It has terrible side effects. Our thoughts are with the Princess.

he Princess of Wales today revealed she is undergoing preventative chemotherapy after her shock cancer diagnosis.

Chemotherapy uses powerful drugs to attack tumours and is typically given to treat cancer directly or shrink a tumour in preparation for surgery.

As in Kate Middleton ‘s case, chemo can also be used as a preventative option in the hope of stopping cancer coming back.

In a statement today, Kate, 42, said she has been undergoing this preventative type of chemotherapy. She began the treatment in late February.

At the time, the reason for Kate’s surgery was understood to be non-cancerous.

Today she said subsequent tests had found cancer was present.

Kate was then advised to undergo a course of preventative chemo and described herself as being in the ‘early stages’ of that treatment.

Preventative chemotherapy, also called adjuvant chemotherapy, aims to stop cancer coming back once the main tumour has been removed from the body.

Cancer can spread to other parts of the body, a process called metastasis, where tiny cancerous cells break off the main tumour and take root elsewhere.

These ‘new’ cancers can be hard to detect so medics specialising in cancer treatment, called oncologists, often advise patients to undergo preventative chemotherapy in a bid to eliminate any remaining traces of the disease.

Preventative chemotherapy is most often delivered as an IV drip or tablets where they are then carried throughout the body by the bloodstream.

Depending on the type, chemotherapy can be administered in either a hospital or at a patient’s home.

There are over 100 types of chemotherapy drugs, but they all work in a similar way and circulate through the blood.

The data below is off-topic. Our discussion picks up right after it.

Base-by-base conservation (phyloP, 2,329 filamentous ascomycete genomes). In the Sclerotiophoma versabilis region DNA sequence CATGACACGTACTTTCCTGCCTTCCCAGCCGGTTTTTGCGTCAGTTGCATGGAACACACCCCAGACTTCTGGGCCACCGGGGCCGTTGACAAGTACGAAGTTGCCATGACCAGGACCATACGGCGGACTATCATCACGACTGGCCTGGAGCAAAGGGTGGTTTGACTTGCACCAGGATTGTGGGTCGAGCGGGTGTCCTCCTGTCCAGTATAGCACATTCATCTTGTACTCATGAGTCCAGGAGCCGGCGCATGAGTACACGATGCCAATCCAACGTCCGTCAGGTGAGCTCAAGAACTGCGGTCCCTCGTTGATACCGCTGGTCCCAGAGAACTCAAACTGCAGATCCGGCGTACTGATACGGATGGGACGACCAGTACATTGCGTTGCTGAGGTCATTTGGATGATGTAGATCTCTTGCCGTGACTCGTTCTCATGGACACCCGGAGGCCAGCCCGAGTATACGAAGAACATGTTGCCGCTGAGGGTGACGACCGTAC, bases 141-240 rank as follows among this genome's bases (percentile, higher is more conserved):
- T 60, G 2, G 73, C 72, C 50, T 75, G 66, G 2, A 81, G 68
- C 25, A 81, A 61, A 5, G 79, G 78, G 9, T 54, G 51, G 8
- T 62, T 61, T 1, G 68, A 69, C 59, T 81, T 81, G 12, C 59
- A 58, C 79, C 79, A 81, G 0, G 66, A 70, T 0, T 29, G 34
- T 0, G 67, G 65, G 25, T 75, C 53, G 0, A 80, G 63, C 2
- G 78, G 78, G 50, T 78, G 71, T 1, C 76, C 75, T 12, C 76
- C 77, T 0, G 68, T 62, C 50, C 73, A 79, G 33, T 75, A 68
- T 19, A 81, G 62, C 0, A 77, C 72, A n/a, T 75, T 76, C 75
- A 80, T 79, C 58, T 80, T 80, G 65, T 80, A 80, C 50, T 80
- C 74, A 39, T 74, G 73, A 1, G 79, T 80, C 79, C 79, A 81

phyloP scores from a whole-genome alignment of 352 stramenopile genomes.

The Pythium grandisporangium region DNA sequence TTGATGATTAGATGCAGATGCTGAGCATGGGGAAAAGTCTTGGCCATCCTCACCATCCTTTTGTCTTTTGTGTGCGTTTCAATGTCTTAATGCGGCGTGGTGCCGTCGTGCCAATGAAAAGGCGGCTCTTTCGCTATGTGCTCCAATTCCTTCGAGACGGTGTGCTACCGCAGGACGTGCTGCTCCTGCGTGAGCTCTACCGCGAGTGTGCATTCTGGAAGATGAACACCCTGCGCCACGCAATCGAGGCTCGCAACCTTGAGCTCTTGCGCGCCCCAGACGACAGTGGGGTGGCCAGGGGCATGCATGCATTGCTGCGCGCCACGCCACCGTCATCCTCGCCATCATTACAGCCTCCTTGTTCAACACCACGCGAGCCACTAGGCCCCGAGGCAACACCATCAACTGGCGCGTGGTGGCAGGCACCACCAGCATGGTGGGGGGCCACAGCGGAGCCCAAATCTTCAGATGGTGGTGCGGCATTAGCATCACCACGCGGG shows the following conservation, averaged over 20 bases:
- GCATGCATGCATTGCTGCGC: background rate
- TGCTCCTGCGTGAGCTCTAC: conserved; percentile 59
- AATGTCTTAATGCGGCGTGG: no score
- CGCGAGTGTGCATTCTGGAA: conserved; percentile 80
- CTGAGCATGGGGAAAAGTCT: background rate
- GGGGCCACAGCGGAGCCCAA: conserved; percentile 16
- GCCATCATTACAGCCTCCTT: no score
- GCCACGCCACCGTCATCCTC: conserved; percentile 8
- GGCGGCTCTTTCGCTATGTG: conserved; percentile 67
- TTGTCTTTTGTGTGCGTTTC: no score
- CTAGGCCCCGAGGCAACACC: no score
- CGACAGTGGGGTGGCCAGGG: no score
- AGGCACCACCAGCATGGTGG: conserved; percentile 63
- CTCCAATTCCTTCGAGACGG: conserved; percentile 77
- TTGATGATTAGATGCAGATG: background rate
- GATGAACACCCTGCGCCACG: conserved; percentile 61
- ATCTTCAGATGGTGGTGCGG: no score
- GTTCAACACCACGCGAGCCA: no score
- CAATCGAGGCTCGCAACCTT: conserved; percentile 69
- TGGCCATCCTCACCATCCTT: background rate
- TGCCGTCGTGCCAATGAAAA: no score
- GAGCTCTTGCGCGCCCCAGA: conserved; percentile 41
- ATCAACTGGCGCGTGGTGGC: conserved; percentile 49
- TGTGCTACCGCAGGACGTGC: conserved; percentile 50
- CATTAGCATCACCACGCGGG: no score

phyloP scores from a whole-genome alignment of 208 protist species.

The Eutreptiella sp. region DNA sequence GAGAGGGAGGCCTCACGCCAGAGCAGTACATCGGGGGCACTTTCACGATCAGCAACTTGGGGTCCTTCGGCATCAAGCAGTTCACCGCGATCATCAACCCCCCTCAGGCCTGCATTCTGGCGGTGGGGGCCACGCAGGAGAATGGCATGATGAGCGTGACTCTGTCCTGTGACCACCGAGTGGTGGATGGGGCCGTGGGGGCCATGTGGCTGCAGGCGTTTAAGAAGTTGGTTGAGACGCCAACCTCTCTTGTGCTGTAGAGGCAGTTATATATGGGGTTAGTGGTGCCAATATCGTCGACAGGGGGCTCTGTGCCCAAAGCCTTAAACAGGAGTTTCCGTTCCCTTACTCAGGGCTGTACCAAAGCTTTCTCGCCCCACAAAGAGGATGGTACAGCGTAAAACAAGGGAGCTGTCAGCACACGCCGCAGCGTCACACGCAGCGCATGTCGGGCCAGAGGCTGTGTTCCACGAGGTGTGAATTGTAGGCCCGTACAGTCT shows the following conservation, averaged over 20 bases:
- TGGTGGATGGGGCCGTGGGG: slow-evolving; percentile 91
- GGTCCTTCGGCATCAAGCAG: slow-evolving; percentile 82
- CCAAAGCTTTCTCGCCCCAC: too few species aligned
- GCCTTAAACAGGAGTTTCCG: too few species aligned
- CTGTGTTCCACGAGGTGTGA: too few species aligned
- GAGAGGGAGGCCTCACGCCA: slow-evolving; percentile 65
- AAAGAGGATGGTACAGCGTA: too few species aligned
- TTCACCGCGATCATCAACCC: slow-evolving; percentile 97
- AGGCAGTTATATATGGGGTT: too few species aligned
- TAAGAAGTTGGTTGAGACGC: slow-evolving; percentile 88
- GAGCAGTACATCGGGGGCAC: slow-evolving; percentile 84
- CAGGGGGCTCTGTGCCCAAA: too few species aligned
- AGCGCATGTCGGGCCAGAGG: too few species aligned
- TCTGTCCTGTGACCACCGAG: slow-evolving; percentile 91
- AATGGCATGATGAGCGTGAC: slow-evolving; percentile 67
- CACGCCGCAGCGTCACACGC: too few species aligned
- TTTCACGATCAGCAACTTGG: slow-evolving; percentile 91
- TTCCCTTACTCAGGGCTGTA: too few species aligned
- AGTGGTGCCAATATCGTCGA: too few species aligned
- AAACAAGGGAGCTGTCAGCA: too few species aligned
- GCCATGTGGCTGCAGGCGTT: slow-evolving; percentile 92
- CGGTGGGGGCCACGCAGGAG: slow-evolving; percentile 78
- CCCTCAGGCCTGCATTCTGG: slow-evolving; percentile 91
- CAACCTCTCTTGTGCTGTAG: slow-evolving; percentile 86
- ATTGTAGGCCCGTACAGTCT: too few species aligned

The drugs are cytotoxic, meaning they are toxic to cells and in particular those that divide rapidly.

As cancer cells divide more than healthy cells, they are more affected by chemo, hence why it is used as a treatment for the disease.

However, other types of fast-growing cells, such as hair, bone marrow, skin and the lining of the digestive system are also damaged in the process.

This leads to some of chemotherapy’s famed side effects, such hair loss or thinning, fatigue, bruising and bleeding more easily, increased risk of infection, diarrhoea or constipation, nausea or vomiting, rashes and more.

Often a patient undergoing chemotherapy also take other medication designed to help mitigate or combat some of these symptoms.

The specific dosage and type of chemotherapy used varies depending on the type of cancer.

The Princess of Wales with her children in her Mother's Day portrait, which now has added significance given her diagnosis

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The Princess of Wales with her children in her Mother’s Day portrait, which now has added significance given her diagnosis

The Prince and Princess of Wales were seen together last week as William went to the The Commonwealth Day Service at Westminster Abbey

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The Prince and Princess of Wales were seen together last week as William went to the The Commonwealth Day Service at Westminster Abbey